The Yemeni president, who resigned last month, has left his home in the capital city of Sana’a after weeks under effective house arrest, a source says.
A presidential aide, speaking on condition of anonymity, said Abd Rabbu Mansour Hadi was headed to Yemen’s southern city of Aden on Saturday, adding, “He managed to leave his house this morning and his way is being secured to reach Aden.”
On January 22, Hadi and the cabinet of Prime Minister Khaled Bahah resigned. The Yemeni parliament has rejected Hadi’s resignation.
Hadi’s departure came a day after the United Nations Special Adviser on Yemen Jamal Benomar said the opposing sides in Yemen’s conflict had agreed on the formation of a democratic transitional council, which will be tasked with making efforts to end the chaos in the Arab country.
Last week, the United Nations Security Council (UNSC) unanimously approved a resolution drafted on the situation in the country, calling on the involved parties to negotiate an end to the conflict.
The 15-member council urged the Shia Houthi movement to “immediately and unconditionally” withdraw its fighters from Yemen’s government institutions and release Hadi as well as his cabinet from house arrest.
The Houthi movement, however, rejected the UNSC demand to relinquish power and said the council should “respect the will and sovereignty of the Yemeni people, and to be accurate and objective.”
The revolutionaries also cautioned the UN council against following “the lead of regional powers” which they said “aim tirelessly to eliminate the will of the Yemeni people in a flagrant violation of international conventions that criminalize meddling in internal affairs.”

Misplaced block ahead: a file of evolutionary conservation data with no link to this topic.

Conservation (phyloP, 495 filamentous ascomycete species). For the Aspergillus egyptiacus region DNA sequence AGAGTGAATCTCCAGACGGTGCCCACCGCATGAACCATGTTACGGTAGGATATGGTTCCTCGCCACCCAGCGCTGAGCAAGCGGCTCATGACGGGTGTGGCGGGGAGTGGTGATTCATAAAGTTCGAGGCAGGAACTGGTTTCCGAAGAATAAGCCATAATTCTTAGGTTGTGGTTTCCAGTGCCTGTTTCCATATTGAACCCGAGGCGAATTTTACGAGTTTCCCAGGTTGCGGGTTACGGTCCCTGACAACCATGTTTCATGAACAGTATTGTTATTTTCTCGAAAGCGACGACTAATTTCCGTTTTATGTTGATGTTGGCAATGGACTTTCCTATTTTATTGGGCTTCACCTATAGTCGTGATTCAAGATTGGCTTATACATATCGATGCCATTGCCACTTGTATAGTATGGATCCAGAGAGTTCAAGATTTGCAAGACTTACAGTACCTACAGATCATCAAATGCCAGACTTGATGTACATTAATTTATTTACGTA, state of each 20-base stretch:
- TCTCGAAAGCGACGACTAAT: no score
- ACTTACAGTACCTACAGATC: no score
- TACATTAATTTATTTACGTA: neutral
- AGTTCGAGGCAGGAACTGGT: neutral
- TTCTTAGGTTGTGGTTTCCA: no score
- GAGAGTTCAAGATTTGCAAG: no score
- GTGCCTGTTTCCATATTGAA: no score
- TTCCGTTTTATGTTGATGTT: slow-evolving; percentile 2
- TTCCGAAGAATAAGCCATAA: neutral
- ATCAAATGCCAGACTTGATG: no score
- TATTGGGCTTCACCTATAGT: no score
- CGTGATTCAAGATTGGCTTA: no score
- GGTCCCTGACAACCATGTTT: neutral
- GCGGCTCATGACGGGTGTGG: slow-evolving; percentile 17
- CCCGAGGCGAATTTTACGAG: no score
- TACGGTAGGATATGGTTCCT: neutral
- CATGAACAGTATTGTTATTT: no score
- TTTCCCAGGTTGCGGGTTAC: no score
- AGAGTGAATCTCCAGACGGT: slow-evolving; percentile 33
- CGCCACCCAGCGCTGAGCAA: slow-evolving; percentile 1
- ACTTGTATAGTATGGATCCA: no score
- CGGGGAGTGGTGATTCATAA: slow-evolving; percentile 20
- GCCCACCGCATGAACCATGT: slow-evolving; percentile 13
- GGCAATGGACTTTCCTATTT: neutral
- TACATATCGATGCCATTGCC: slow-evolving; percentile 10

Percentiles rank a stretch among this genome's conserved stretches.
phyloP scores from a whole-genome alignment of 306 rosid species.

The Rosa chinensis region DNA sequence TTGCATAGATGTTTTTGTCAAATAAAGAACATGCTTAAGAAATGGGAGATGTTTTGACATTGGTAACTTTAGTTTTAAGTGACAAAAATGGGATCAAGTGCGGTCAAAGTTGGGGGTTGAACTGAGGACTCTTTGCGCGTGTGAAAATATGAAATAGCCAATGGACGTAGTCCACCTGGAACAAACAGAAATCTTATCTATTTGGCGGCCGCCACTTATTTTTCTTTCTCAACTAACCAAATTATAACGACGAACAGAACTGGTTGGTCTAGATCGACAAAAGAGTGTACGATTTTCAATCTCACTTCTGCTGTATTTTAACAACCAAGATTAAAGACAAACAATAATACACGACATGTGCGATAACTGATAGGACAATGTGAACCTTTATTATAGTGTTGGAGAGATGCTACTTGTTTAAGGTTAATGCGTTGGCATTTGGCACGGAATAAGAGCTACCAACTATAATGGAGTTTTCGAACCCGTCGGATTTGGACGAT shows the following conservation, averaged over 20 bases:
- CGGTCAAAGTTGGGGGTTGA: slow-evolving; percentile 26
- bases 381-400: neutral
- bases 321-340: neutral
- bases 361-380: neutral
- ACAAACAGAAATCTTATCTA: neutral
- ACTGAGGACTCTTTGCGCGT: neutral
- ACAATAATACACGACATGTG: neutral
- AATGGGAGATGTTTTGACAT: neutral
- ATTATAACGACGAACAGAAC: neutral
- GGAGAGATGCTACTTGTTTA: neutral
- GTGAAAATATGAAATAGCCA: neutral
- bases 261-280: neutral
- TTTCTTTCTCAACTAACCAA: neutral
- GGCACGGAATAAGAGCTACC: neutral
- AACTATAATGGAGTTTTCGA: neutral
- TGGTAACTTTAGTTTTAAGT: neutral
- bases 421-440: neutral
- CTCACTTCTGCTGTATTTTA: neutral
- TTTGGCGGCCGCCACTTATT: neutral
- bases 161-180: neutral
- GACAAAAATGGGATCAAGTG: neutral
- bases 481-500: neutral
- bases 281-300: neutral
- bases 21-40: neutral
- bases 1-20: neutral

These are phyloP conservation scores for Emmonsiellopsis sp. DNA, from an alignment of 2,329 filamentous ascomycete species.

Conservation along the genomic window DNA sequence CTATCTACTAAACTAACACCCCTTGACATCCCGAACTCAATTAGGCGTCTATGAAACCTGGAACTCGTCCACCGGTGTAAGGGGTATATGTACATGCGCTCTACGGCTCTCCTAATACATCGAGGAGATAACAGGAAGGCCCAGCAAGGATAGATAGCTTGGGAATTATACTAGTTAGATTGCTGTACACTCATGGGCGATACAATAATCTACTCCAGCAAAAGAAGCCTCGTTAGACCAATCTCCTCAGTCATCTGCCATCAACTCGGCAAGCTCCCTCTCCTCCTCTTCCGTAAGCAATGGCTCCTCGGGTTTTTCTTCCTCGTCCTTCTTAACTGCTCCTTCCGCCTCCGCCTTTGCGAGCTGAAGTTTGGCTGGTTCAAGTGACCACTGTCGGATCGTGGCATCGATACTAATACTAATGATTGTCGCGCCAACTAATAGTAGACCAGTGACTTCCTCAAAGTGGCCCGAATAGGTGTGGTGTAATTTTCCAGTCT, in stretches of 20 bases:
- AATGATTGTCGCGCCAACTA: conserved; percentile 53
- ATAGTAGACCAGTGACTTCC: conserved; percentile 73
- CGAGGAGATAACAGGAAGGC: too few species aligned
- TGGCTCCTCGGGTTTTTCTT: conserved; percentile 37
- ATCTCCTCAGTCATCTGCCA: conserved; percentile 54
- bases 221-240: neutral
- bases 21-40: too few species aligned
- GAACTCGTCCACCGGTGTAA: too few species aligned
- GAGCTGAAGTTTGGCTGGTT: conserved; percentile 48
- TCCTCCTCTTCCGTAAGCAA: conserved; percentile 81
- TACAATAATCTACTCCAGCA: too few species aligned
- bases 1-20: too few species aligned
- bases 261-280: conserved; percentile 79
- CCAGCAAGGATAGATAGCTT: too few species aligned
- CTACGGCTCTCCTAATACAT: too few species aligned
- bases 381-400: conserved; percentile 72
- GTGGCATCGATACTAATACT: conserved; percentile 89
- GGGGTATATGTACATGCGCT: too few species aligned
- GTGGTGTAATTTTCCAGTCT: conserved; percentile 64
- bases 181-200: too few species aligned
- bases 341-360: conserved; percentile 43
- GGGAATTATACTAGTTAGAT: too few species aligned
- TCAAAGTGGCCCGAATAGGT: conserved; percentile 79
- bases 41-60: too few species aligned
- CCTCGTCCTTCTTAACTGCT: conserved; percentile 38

Earlier this month, the Houthi movement dissolved the parliament and announced a constitutional declaration on the Transitional National Council, following weeks of clashes with government forces.
The Ansarullah revolutionaries say the Yemeni government has been incapable of properly running the affairs of the country and providing security.
In September 2014, the Ansarullah fighters gained control of Sana’a, following a four-day battle with army forces loyal to General Ali Mohsen al-Ahmar, the half-brother of the country’s former dictator, Ali Abdullah Saleh.
Before gaining control of the capital, the Houthis had set a deadline for the political parties to put aside differences and fill the power vacuum, but the deadline was missed without any change in the impoverished country’s political scene.
Yemen’s Shia Houthi movement draws its name from the tribe of its founding leader, Hussein Badreddin al-Houthi.
The movement played a key role in the popular revolution that forced Saleh to step down after 33 years of rule.
By Press TV